Tuesday, 13 April 2010

OFWs can lead in domestic tourism

By Dr. Bernardo M. Villegas

MANILA, Philippines—Filipino overseas workers could constitute a significant part of the booming domestic tourism that has been given a big boost by improved infrastructures in the Philippine countryside.

There must be a more concerted effort to sell the Philippines as a tourism delight to our very own OFWs. This article is meant to do just that.

Square meter by square meter, there are many more attractions for foreign tourists in the Philippines than in our neighboring countries like Thailand, Singapore, Malaysia, and Vietnam. With more than 7,100 islands, there is an almost infinite number of sites for scuba diving, surfing, beach combing, bird watching, "finding Nemo," cliff hanging, dolphin sighting, jet skiing, etc., etc. Probably Indonesia, with 14,000 islands, is the only archipelago that can surpass the number of these tourist attractions.

Then, why are we so behind countries like Thailand and Malaysia in the number of foreign tourists that we attract every year? The main explanation I can give is the very same for our high poverty rate. We have criminally neglected countryside infrastructures, especially farm-to-market roads. Our beautiful sites have been hidden, except to a few local tourists, from the world because they are totally inaccessible. A glaring proof of this is that even our so-called "jewel," Boracay, is so difficult to reach.

Fortunately, in the last ten years or so, there has been a significant improvement in infrastructures in the countryside, the most notable of which is the so-called Philippine nautical highway. There are more and more destinations that are accessible to both foreign and domestic tourists, e.g. Coron in Palawan, Panglao in Bohol, Camarines Sur, Dumaguete, Siquijor, Camiguin, etc. There was a noticeable increase in domestic tourism in crisis-ridden 2009 that compensated for the smaller number of foreign tourists who visited the country. Domestic tourists are literally blazing the trail in discovering what I call the hidden paradises.

Well, let me tell you about one of them, the town of Bani in Western Pangasinan. I recently visited this small town of 45,000 individuals and could not believe what I saw. Name any tourist attraction found in other places of the Philippines and Bani has it: beaches with fine sand; corals (which can be seen even without goggles); scuba diving sites; dolphins; tuna; migratory and indigenous birds (Bani has been included among the major sites for bird-watching); caves; water falls; mountains for trekking and biking; abundant sea food; lush mangrove forest which is a marine protected area; and a version of Calvary Hill with 1,000-step "Via Crucis" leading to a gigantic Cross. As in all Philippine villages, Bani's most important assets are its ever-smiling and hospitable people.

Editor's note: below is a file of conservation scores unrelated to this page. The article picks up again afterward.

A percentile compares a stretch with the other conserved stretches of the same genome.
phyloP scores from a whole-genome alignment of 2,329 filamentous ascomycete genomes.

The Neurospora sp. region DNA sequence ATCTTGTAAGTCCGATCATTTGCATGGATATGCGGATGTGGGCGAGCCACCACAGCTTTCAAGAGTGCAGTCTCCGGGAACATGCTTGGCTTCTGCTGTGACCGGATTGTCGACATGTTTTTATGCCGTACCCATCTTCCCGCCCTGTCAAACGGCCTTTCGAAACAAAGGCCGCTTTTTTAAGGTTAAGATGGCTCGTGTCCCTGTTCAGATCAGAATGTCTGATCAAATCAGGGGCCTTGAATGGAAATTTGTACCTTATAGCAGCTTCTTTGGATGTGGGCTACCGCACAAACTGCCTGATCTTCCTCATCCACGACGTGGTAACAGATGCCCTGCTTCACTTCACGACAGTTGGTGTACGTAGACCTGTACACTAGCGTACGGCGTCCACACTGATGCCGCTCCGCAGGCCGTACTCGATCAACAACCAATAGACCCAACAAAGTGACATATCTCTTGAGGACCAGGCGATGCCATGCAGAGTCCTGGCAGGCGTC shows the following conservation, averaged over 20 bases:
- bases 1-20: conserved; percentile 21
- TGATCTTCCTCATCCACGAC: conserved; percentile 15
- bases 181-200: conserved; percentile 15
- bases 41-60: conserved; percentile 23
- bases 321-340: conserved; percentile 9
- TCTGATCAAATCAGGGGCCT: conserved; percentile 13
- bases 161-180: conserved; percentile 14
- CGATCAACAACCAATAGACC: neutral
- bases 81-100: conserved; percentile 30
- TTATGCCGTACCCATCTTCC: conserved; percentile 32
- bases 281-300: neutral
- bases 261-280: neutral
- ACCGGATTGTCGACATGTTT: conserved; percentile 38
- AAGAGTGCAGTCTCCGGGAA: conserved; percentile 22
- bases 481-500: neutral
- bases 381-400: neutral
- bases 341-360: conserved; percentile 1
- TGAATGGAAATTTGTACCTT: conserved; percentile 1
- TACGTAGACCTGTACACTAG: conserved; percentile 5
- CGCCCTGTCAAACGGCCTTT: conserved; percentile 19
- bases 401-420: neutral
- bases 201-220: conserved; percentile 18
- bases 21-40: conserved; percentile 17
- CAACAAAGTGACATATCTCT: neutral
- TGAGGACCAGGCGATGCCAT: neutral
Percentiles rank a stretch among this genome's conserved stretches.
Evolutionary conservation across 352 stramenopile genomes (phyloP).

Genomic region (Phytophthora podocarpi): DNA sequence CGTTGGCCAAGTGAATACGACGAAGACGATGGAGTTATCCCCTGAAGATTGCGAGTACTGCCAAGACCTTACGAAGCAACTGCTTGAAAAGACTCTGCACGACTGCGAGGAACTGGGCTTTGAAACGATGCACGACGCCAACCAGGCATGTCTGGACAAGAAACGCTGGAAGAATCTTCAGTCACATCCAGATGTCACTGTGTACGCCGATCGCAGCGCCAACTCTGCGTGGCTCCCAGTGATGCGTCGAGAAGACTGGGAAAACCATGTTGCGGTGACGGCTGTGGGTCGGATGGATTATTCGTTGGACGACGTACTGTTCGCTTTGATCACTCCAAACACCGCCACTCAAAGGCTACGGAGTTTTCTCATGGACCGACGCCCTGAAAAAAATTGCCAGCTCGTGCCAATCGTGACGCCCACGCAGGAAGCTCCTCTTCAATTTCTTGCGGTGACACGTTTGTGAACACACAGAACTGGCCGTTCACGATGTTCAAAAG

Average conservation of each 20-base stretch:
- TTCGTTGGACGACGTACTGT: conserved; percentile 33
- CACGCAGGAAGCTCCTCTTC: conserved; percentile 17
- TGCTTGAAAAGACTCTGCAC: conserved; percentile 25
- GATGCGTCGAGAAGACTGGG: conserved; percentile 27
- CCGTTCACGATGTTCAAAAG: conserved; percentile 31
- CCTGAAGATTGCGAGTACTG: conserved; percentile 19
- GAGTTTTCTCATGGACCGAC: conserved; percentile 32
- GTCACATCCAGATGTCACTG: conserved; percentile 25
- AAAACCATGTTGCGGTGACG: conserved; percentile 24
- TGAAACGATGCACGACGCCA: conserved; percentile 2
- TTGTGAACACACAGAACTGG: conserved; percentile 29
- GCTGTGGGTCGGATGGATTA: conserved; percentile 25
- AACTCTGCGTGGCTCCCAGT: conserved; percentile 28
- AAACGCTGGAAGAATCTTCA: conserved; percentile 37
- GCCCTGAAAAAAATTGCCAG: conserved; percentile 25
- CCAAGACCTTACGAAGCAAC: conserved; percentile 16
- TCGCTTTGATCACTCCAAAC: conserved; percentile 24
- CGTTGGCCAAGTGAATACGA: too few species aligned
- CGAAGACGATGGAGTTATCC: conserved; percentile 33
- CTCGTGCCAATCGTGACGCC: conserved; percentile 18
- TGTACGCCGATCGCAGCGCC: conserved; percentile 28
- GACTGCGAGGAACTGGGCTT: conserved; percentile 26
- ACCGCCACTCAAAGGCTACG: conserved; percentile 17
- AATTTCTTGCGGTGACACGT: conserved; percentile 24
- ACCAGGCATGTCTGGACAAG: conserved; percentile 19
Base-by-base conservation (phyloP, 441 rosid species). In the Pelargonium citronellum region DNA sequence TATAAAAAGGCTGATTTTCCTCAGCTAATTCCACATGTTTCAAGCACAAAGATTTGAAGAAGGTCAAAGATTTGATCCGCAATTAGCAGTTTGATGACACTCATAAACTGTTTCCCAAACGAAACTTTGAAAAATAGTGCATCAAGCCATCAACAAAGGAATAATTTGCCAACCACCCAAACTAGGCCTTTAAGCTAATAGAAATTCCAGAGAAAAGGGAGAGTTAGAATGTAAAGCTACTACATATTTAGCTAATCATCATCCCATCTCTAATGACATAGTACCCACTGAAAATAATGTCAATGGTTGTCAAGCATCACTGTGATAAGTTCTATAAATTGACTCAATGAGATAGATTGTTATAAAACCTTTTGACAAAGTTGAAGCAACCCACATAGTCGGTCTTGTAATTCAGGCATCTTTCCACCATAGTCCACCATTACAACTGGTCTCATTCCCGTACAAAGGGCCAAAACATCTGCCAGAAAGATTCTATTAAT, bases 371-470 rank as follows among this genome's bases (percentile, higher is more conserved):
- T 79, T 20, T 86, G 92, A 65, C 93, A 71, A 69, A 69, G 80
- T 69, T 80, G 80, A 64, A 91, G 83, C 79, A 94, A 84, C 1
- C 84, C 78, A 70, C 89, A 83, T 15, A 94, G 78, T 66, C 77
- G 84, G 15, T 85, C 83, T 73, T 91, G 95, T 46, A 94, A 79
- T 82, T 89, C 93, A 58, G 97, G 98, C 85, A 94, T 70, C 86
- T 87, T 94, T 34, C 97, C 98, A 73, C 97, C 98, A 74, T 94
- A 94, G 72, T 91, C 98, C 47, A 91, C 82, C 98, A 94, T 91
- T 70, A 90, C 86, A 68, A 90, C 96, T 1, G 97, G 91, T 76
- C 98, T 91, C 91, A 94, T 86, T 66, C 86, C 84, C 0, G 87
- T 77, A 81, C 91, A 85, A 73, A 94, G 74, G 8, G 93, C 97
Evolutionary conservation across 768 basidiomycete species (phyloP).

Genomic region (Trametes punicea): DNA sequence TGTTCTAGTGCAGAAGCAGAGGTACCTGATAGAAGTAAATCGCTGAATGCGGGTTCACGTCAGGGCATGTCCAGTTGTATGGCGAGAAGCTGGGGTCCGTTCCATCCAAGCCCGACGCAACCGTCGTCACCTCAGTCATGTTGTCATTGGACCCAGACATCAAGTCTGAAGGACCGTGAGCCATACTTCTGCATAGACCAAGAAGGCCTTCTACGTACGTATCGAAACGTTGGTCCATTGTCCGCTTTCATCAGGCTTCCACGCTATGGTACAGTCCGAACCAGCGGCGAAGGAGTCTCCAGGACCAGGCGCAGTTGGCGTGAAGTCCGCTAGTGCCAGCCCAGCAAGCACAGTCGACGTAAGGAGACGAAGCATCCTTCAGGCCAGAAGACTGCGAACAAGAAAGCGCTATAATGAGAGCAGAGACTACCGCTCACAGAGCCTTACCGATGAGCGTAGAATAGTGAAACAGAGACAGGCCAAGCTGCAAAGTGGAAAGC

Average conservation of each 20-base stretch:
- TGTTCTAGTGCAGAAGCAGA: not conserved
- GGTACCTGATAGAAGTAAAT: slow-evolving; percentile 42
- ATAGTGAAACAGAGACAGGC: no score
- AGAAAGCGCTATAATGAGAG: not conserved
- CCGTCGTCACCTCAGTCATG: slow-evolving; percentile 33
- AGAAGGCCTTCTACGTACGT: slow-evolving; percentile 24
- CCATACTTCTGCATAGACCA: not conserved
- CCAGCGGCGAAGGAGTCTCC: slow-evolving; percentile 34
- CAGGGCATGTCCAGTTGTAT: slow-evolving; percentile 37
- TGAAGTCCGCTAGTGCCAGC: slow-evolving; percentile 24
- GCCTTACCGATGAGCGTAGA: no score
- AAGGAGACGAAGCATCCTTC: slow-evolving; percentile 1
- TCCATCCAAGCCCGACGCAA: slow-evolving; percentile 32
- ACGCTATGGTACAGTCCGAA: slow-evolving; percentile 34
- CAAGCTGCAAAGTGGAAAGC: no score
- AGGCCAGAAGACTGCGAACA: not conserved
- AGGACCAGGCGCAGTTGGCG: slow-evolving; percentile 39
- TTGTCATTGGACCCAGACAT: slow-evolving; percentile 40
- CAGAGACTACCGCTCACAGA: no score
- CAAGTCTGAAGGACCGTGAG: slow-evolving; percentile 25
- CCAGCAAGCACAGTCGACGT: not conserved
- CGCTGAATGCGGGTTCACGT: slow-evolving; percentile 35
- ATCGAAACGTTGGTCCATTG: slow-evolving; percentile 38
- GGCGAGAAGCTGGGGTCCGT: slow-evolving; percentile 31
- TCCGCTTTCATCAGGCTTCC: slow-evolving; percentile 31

I venture to predict that this hidden paradise will not remain hidden for too long. Thanks to improved infrastructures, it is being slowly discovered by domestic tourists. In 2008, for example, some 8,000 Catholic devotees trooped to the Pilgrimage Site on Tuesday of Holy Week as an act of penance and to enjoy the serene atmosphere that is very conducive to prayer. Thanks to a very dynamic mayor, who spends all his waking hours thinking of and implementing programs to improve the welfare of his constituents, Bani is surely going to be one of the greenest municipalities in the country. It already was awarded the prestigious Galing Pook prize from the Office of the President for its trailblazing program of coastal resource management. In the next three years, this small municipality will have three sources of sustainable energy: wind power, biomass, and a small dam for irrigation and hydroelectric power.

Part of the vision of Mayor Marcelo Navarro Jr. (a former PNP general) is to transform Bani also into an educational center. It is the first municipality to take advantage of the University of the Philippines' Open University system. There are plans to put up a fisheries version of the Family Farm School system in which the children of small fishermen will be trained in more productive methods of fishing. The fishermen of Bani are especially lucky because, through a housing program of the local government, they are being relocated from their present dwellings which are precariously situated along the shore, to a higher area where a hundred Gawad Kalinga-type houses designed by famous Green Architect Miguel Guerrero III will constitute an Ecology Village that can become another tourist attraction of the municipality.

I do not exaggerate when I dream with Mayor Navarro and the other local leaders that in the next ten years, Bani can be a combination of Boracay, Anilao, and Punta Fuego in the amenities that it can provide to both domestic and foreign tourists. I won't be surprised if some selected foreigners will choose this municipality to spend their retirement years, as is already happening in places like Dumaguete and Camarines Sur. Together with my colleagues at the University of Asia and the Pacific, we will help Mayor Navarro and his community attract more attention from the foreign and domestic investment communities so that private capital can be poured into this hidden paradise. When that happens, Bani will not remain hidden for too long.

I hope that some of the OFWs who read this will decide to bring their families and friends to a hidden paradise like Bani. It is a four-hour car ride from Manila going through NLEX and SCTEX, heading towards Camiling, Tarlac and Alaminos, Pangasinan, where there are lodging and bed-and-breakfast facilities. Filipinos should be the first ones to benefit from the attractions of nature, culture and hospitable people of the Philippines.

For comments, my email address is bvillegas@uap.edu.ph.

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